If you’re not familiar with ccMixter, there’s a bit more info about the album here.
It also a represents a chance to deposit a little something into something akin to a virtual tip jar for the community, by purchasing one or both sides of the album via iTunes, the Amazon music store or via the “Green Room” at tunetrack.net.
A great illustration of current copyright law shortcomings is explained by Ethan Hein on his excellent blog about music and related topics. It explains how someone who has absolutely zero contribution to a copyrightable work can still have their name on it, not via striking a deal, but by inheritance of copyrights. It’s a great read – including links to relevant youtube clips and a great infograph – just long enough to tell the story without becoming boring!
Ethan has numerous other blog entires which touch on quite a few topics of interest to music makers in general, and also specifically to remixers. For example his discussion about “samples and community” is a great perspective on what makes remixing such a seductive while simultaneously controversial part of music.
This is one of the very finest music related blogs I’ve bumped into. So it’s now added to the “other blogs i like” section on the right.
OPINION: A little while ago, ASCAP, one of the US based performance royalty collecting societies became the latest volunteer in an increasingly amusing battle to turn back time long after others have already moved on. Quite frankly, I see this attack as being more dangerous to windmills than to the creative commons infrastructure and movement. And I feel sorry for the level of intellectual helplessness this attack implies.
Larry Lessig (one of the founders of some of the organizations ASCAP is vilifying) has his own response and challenge showing levels of truth and humor that the ASCAP attack so sadly lacks.
For me creative commons licenses are a gift by a bunch of nice lawyers and the people and organizations helping and donating to their cause, who wrote a number of template contracts (licenses) for free. Cool – I didn’t have to hire a lawyer to write me a custom contract.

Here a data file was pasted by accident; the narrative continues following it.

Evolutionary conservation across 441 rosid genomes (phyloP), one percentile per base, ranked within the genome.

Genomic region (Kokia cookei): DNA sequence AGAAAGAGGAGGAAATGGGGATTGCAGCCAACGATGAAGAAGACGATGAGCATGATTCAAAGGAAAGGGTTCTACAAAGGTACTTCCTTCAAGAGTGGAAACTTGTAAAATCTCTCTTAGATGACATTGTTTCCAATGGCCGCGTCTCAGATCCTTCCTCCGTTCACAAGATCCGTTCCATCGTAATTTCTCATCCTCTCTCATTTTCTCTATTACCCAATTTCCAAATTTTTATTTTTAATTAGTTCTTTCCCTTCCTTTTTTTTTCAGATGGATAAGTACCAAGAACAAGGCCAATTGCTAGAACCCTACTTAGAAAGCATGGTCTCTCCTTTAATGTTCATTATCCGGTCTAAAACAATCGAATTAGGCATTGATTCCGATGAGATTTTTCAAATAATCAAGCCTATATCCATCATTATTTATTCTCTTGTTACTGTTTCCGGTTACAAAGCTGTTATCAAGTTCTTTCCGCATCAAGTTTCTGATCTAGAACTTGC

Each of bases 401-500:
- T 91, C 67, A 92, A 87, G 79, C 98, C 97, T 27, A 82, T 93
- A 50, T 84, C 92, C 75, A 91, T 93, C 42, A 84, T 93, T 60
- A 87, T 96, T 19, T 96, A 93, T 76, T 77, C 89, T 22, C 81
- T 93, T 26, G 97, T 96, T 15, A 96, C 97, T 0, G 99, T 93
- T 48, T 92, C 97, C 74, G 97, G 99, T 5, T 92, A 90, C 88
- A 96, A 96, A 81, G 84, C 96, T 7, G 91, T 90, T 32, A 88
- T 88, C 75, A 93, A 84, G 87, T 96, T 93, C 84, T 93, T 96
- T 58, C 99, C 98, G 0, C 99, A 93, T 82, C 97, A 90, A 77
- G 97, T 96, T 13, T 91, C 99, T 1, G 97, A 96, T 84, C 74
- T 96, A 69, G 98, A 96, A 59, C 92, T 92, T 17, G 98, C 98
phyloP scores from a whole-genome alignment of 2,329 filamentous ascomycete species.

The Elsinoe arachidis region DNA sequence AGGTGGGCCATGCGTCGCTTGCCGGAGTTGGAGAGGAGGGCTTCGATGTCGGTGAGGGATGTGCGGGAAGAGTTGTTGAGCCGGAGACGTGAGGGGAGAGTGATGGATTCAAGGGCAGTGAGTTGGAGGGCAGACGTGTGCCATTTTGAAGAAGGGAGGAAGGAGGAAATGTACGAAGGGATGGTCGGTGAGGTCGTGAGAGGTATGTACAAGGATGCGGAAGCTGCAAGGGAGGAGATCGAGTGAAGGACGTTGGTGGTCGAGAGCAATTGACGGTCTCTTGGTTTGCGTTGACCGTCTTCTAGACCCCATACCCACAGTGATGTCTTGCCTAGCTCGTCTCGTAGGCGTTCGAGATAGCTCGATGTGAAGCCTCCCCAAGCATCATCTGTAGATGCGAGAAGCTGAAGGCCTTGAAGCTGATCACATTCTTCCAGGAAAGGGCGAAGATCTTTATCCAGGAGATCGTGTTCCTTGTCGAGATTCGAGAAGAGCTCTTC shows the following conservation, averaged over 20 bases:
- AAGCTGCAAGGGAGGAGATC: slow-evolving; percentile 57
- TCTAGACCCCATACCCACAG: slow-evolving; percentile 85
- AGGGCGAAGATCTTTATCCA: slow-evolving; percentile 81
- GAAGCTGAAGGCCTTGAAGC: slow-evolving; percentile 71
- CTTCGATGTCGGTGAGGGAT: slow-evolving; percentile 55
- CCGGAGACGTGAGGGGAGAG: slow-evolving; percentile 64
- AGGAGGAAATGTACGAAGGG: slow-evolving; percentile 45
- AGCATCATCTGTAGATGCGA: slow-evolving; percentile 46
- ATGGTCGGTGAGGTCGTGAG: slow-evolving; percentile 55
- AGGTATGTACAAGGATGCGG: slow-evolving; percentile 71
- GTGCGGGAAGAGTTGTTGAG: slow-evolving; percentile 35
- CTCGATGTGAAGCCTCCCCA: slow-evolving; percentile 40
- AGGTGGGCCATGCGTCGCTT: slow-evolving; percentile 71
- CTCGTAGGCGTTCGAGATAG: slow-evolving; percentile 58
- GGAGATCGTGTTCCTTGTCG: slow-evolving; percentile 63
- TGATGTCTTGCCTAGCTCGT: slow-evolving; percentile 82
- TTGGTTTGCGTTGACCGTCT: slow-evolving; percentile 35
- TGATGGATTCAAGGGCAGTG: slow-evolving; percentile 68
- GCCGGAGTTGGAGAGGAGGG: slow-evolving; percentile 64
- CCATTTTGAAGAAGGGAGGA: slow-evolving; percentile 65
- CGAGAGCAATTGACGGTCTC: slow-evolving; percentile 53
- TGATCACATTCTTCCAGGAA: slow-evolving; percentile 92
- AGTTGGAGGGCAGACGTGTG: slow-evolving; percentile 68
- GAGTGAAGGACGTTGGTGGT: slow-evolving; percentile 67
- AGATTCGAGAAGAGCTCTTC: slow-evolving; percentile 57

And because they have done that, content creators like me have these blanket contracts, which are reasonably well thought out and crafted, allowing us to protect our copyrights by setting conditions of use for our works. Contrary to what ASCAP says, Creative commons licenses are built totally within copyright concepts and law. Without it, they don’t make sense.
Creators generally have a number one priority: get heard, seen and felt. Creative commons licenses quite possibly have stemmed the tide of stuff that might by now implicitly or explicitly go public domain, if that was the only way for an artist to get heard. So maybe ASCAP should be grateful to the Creative Commons and start idea generating dialogs rather than attacks.
However, all that being said, I understand the underlying pain ASCAP is feeling. It’s the pain many an industry has gone through, as the product it produced became inexpensively available in higher quantities than the market needs. It doesn’t take a degree in economics to know that individual revenues tend to go down when supply exceeds demand.
And here is where ASCAP gets it so wrong. ASCAP’s enemy isn’t the people who write a bunch of template licenses. Or at the very least they are not the only (nor even the first) enablers of this oversupply of music. The enablers of the oversupply of music include computer makers, the oh so very bad Internet, the writers of software (many of whom also give away (some) of their work for free!), makers of planes and ships who carry people and goods all over the world exchanging ideas and culture. And maybe above all, the oversupply of music is caused by the fact that so many people have some free time to create music. Some of it is even pretty good. And some of it is incredibly good. So you got more music than the market will bear. That brings down prices.